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Work School Hours with Ellen Joan Nelson

"Dr Ellen Joan Nelson talks about the Great Resignation crisis facing many organisations around the world. She explains how reducing the default work schedule, to align with the school schedule, (without reducing salaries), could address this crisis, as well as improve outcomes for individuals, wider society, and even organisations" (Youtube Video Description)

Dr Ellen Joan Nelson is an expert in Gender, Inclusion & Diversity and is championing a campaign to transform the traditional workplace 9-5 schedule to a model which mirrors school hours.

Her argument, based on her extensive PhD research of over 400 working parents globally, is that the 40-hour workweek is archaic and does not serve the needs of the modern workforce. It also results in two undesirable outcomes for working mothers:

- either working full-time with high childcare costs and a feeling of missing out on any time with their children during the workweek


- working part-time hours/pay with no corresponding reduction in workload, KPIs or responsibilities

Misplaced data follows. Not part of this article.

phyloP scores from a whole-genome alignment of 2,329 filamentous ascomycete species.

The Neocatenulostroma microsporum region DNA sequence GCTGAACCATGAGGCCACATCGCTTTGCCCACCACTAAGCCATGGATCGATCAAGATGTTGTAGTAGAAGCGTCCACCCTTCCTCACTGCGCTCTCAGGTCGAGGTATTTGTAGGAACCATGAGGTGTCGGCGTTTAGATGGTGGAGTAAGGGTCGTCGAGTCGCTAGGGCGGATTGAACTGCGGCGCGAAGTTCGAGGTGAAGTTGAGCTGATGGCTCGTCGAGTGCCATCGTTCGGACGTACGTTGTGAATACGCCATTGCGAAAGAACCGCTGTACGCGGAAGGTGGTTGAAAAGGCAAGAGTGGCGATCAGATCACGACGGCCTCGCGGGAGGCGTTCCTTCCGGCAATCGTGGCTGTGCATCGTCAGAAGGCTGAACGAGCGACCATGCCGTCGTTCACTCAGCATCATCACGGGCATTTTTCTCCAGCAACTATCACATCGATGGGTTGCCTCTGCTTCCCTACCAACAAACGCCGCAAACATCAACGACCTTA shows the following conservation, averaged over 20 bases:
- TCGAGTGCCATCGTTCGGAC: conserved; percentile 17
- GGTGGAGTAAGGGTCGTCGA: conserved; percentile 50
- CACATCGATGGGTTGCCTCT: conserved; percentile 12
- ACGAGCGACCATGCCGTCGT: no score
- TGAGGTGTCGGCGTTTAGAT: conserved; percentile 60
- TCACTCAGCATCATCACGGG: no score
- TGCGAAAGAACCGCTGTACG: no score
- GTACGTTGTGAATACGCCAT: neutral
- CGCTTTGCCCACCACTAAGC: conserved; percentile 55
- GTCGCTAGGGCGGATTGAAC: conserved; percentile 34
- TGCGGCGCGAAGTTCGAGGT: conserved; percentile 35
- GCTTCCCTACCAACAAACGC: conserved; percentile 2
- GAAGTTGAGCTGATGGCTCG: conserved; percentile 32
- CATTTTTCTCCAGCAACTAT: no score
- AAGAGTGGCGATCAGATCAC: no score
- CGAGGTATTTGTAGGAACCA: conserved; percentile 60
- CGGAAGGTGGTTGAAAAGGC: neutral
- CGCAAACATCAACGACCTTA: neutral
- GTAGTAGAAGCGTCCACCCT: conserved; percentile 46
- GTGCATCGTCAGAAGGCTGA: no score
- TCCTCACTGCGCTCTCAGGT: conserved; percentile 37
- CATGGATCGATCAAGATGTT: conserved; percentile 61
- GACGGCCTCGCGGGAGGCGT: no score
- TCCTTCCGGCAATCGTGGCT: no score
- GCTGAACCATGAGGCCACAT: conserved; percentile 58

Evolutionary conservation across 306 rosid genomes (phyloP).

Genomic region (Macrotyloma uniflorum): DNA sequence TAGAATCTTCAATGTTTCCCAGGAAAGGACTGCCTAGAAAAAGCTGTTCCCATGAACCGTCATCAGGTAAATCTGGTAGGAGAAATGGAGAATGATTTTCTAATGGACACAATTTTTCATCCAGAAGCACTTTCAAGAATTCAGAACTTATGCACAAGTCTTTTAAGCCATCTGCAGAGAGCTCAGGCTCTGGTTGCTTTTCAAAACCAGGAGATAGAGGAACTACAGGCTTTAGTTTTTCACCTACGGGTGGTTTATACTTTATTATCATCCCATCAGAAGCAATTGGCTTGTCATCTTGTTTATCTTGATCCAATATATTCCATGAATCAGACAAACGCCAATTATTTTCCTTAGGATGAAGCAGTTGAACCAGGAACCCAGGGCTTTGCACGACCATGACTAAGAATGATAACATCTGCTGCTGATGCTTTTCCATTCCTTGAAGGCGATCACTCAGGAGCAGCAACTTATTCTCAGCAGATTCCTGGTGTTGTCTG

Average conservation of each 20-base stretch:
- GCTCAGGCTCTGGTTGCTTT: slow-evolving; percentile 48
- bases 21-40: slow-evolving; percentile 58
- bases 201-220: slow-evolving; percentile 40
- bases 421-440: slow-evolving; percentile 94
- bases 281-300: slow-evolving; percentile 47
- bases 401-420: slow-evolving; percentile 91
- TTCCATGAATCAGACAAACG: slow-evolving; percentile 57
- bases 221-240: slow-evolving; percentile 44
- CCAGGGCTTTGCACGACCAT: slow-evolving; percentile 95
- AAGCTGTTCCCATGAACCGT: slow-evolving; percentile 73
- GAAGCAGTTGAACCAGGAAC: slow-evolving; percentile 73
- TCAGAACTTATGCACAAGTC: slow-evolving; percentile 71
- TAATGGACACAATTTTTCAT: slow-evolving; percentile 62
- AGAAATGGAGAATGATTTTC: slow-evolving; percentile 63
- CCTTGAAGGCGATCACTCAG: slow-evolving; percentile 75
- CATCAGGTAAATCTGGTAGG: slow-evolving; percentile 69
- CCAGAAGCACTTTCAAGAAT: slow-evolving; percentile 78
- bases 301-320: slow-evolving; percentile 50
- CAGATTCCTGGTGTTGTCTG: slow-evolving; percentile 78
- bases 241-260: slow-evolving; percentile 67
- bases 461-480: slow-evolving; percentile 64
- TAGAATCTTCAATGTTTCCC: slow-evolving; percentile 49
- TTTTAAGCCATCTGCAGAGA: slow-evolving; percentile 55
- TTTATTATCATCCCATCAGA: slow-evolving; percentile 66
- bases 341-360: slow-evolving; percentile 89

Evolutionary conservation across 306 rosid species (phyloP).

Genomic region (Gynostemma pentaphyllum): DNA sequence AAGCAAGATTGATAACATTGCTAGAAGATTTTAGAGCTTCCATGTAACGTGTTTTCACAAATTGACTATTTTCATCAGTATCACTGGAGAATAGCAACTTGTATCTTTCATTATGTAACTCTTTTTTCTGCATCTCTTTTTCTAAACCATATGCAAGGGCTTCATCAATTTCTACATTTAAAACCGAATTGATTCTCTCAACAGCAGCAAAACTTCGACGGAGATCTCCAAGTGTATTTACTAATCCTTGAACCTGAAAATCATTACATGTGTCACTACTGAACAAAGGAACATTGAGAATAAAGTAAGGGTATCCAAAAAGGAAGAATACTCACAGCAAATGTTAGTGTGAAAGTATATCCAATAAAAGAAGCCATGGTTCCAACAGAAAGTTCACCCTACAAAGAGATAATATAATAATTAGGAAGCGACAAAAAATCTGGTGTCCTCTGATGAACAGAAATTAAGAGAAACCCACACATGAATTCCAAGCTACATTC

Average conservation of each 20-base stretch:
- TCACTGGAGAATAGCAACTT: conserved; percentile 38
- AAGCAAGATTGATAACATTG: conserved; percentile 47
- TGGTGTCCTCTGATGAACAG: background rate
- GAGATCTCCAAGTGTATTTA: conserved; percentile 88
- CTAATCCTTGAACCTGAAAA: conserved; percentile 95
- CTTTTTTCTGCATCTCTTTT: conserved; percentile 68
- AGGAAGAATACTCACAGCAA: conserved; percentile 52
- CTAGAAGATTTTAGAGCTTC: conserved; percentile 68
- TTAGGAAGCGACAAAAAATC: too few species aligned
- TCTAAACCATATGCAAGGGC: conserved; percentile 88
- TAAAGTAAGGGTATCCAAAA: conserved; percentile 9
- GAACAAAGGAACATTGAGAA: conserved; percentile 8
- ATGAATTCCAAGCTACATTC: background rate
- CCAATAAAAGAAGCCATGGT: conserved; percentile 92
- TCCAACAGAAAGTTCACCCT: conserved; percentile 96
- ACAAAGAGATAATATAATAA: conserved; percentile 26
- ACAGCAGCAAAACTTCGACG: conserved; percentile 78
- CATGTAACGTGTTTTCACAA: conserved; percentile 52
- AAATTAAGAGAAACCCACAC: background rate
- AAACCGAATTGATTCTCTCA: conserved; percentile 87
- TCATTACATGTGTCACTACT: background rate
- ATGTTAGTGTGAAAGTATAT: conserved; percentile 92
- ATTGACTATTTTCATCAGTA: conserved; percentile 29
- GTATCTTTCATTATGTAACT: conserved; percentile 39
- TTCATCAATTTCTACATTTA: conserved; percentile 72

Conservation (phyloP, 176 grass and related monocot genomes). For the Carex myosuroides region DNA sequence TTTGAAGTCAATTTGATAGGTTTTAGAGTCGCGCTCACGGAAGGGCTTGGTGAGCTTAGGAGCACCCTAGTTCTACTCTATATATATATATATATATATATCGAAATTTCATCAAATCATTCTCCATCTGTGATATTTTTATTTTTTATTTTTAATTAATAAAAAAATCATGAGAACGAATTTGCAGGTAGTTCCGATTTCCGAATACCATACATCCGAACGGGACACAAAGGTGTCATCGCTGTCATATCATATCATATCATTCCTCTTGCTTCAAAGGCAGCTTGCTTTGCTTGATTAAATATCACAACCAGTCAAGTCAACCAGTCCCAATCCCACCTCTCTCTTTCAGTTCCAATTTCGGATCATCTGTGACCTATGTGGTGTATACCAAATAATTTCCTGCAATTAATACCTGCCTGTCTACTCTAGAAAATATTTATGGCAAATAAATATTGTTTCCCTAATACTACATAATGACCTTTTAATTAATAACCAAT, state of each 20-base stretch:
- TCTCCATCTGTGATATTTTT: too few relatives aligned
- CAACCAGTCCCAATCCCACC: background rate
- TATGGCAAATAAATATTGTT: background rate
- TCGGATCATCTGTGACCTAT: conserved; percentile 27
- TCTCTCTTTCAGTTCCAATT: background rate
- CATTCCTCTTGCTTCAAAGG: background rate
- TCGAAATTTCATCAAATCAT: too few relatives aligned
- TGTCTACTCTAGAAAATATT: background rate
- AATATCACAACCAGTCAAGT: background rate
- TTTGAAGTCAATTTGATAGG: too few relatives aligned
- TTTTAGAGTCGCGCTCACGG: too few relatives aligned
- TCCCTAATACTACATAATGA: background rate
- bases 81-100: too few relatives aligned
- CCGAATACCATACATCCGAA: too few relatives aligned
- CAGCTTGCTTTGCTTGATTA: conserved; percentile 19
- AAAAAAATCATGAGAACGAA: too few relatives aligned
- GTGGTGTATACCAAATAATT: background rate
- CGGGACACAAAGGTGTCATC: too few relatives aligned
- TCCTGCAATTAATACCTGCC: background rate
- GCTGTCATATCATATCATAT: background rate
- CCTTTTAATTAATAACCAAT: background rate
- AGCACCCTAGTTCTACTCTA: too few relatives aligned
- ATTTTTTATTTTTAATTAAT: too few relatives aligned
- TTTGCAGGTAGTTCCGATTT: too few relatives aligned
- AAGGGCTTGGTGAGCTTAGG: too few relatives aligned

This tension has been amplified by the pandemic, leading to the much-reported 'great resignation' of 2021.

Intention to change career or leave their job is highest amongst working parents (64%) and is motivated by two key drivers:

- the desire to work flexibility - both in terms of schedule and location

- employee perception of a lack of understanding and empathy from managers

Dr Nelson's proposed remedy - to shift all workers to a working hours pattern that is output focused and mirrors school hours. She identifies a series of benefits to workers, organisations and society:

- greater productivity in the hours worked (backed by extensive research on the 4-day working week in Iceland, Japan and Spain)

- less worker stress (which is known to impact health and productivity)

- greater equality in relationships as a result of shared work/household load

- greater staff happiness which correlates strongly with job performance

- an opportunity for organisations to recruit and retain the very highest calibre staff

Dr Nelson also identifies the first steps to implementation

- talk to staff; gauge their interest, feedback and ideas

- phasing of implementation; start slow, test, adjust, progress

- move to measure outputs not hours: be clear on what you want staff to achieve in their roles

- think about scheduling: how often do teams needs to be together to work effectively, and plan around these needs


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